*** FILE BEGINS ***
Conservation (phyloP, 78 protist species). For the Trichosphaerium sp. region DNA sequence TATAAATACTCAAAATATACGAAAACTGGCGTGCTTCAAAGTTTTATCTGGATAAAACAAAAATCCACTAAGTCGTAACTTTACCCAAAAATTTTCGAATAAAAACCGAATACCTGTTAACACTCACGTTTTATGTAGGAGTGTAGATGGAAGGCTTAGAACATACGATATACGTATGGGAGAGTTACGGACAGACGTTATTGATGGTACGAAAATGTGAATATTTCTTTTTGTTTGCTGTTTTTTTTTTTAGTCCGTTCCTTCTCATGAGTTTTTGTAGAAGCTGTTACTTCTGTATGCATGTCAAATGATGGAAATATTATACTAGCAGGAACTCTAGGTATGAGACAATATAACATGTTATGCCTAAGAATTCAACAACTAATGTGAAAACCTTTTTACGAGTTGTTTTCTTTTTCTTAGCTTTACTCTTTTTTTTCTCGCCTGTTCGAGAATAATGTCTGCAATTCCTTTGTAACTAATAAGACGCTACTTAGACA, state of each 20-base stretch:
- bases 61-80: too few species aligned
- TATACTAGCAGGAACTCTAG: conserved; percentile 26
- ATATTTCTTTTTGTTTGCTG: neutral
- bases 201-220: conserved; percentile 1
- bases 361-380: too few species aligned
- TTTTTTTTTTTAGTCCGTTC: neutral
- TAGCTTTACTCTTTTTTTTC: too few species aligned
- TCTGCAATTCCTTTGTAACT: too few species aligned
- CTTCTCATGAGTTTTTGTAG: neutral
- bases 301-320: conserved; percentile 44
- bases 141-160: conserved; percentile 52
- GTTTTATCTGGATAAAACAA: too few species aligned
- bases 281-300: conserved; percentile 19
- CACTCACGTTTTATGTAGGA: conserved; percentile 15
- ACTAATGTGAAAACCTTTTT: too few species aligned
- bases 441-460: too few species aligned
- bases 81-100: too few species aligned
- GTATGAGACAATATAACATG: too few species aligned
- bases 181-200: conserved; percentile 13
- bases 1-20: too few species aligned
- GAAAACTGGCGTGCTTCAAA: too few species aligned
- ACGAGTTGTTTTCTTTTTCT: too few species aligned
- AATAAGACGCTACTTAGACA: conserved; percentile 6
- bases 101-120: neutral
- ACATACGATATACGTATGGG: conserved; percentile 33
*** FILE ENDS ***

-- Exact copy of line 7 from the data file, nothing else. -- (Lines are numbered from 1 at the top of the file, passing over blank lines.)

- TTTTTTTTTTTAGTCCGTTC: neutral